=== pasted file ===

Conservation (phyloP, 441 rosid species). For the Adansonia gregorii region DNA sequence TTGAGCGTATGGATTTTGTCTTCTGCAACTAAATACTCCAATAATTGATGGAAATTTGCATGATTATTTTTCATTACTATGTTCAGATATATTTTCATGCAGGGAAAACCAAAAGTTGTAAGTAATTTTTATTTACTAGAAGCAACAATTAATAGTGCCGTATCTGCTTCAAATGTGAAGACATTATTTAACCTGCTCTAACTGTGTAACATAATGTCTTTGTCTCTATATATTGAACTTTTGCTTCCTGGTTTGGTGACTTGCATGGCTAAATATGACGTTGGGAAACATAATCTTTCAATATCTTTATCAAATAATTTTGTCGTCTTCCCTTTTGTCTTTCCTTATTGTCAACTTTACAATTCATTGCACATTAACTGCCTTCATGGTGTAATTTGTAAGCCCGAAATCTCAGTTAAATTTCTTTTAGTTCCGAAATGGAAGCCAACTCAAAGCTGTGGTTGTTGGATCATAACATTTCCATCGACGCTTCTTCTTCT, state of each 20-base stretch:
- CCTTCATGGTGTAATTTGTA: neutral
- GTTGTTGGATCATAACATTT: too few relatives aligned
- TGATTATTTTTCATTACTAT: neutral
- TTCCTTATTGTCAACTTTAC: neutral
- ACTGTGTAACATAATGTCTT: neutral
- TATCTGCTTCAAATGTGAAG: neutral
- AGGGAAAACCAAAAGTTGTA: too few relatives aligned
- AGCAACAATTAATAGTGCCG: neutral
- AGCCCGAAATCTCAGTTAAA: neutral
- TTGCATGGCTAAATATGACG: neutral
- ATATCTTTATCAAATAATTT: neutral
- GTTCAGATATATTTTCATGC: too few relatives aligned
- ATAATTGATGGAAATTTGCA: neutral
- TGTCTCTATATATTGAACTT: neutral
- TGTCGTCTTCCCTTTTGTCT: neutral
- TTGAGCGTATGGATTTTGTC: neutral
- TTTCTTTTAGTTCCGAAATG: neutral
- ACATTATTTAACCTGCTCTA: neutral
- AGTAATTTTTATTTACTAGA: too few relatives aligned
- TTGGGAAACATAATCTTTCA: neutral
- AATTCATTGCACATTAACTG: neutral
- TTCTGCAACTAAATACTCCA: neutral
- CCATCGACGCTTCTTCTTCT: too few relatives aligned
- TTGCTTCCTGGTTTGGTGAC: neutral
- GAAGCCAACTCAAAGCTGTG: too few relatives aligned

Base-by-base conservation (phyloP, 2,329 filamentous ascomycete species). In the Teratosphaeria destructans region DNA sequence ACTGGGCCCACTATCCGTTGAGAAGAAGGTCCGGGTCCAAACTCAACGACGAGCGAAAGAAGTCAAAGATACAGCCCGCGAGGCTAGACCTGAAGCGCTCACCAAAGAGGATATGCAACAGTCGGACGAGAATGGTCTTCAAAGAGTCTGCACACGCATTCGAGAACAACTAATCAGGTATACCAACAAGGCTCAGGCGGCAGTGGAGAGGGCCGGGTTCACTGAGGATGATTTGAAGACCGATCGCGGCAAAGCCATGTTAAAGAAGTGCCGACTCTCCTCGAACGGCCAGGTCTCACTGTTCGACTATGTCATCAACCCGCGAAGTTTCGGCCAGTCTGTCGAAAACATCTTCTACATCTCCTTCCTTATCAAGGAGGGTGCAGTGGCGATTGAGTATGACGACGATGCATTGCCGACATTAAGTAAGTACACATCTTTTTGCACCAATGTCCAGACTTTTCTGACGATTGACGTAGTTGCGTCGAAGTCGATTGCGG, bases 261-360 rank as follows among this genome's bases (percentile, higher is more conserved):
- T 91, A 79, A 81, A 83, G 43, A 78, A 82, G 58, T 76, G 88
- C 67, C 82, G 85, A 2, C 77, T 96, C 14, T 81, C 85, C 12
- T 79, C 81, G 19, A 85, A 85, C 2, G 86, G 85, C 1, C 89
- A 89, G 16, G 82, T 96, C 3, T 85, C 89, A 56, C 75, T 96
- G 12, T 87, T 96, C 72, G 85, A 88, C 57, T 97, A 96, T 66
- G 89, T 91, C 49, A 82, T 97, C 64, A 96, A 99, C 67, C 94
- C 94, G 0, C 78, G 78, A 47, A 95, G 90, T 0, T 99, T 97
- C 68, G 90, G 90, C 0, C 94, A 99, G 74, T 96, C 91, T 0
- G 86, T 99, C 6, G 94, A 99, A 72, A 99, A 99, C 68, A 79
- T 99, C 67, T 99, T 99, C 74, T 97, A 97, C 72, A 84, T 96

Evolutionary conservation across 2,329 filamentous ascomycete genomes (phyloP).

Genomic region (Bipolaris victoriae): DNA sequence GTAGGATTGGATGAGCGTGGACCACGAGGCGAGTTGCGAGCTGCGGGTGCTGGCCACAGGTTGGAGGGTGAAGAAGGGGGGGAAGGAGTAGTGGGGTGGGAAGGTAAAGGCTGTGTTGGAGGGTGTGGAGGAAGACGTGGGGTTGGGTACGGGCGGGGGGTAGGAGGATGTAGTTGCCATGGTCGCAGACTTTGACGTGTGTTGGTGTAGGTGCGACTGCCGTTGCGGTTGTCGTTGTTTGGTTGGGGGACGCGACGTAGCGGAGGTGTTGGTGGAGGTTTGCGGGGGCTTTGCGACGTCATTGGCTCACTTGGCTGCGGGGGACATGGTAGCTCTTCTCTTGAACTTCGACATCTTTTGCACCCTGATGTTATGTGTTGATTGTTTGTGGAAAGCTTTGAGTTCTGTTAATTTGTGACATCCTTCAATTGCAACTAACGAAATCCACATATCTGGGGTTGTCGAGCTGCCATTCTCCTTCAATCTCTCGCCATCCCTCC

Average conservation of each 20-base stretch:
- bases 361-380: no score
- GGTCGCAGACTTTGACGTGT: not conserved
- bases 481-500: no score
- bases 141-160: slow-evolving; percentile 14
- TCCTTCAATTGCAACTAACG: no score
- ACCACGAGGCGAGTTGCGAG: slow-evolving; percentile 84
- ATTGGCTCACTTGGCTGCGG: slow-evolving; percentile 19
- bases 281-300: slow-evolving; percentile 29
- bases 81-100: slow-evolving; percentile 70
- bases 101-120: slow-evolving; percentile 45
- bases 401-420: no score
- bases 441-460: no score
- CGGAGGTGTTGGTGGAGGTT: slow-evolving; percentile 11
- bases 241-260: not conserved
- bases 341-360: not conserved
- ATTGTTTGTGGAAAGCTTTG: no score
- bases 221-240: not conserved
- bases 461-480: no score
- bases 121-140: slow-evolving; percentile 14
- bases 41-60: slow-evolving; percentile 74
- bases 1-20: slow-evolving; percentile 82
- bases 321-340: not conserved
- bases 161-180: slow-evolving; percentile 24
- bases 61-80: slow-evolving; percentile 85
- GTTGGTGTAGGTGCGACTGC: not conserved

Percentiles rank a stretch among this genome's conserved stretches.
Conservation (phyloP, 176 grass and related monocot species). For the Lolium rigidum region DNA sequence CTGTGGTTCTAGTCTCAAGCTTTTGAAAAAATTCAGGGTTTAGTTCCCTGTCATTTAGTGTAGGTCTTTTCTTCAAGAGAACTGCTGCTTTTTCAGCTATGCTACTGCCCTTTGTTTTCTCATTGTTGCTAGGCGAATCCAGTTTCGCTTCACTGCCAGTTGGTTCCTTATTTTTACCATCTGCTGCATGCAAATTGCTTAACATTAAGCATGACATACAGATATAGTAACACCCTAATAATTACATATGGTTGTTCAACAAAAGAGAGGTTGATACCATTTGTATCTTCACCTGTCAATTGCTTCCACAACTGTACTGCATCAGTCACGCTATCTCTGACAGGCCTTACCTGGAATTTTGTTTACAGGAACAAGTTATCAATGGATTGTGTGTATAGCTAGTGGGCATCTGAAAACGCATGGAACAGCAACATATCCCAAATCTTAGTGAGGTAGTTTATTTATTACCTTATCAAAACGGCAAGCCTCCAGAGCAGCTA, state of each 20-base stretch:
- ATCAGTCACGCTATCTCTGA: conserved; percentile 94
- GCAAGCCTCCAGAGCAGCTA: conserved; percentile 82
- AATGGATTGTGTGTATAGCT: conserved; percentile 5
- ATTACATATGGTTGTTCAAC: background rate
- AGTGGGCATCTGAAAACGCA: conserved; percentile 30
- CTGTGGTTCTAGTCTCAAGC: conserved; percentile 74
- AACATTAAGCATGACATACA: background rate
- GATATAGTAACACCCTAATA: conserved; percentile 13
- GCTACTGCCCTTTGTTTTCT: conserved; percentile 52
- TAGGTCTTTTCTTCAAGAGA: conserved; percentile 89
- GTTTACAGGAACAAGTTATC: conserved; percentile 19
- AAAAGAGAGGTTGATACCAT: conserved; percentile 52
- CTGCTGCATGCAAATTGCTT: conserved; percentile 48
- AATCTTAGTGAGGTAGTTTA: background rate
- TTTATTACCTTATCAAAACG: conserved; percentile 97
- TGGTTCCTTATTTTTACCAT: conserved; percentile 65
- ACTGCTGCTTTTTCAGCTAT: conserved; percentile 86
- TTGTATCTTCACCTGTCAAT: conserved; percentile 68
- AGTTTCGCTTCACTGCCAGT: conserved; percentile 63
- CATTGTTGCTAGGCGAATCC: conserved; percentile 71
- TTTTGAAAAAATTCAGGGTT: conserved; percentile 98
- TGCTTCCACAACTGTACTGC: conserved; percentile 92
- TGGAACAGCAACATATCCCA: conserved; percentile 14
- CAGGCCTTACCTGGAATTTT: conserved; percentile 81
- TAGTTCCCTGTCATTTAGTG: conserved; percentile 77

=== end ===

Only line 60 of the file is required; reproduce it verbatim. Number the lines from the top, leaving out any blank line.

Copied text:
- bases 41-60: slow-evolving; percentile 74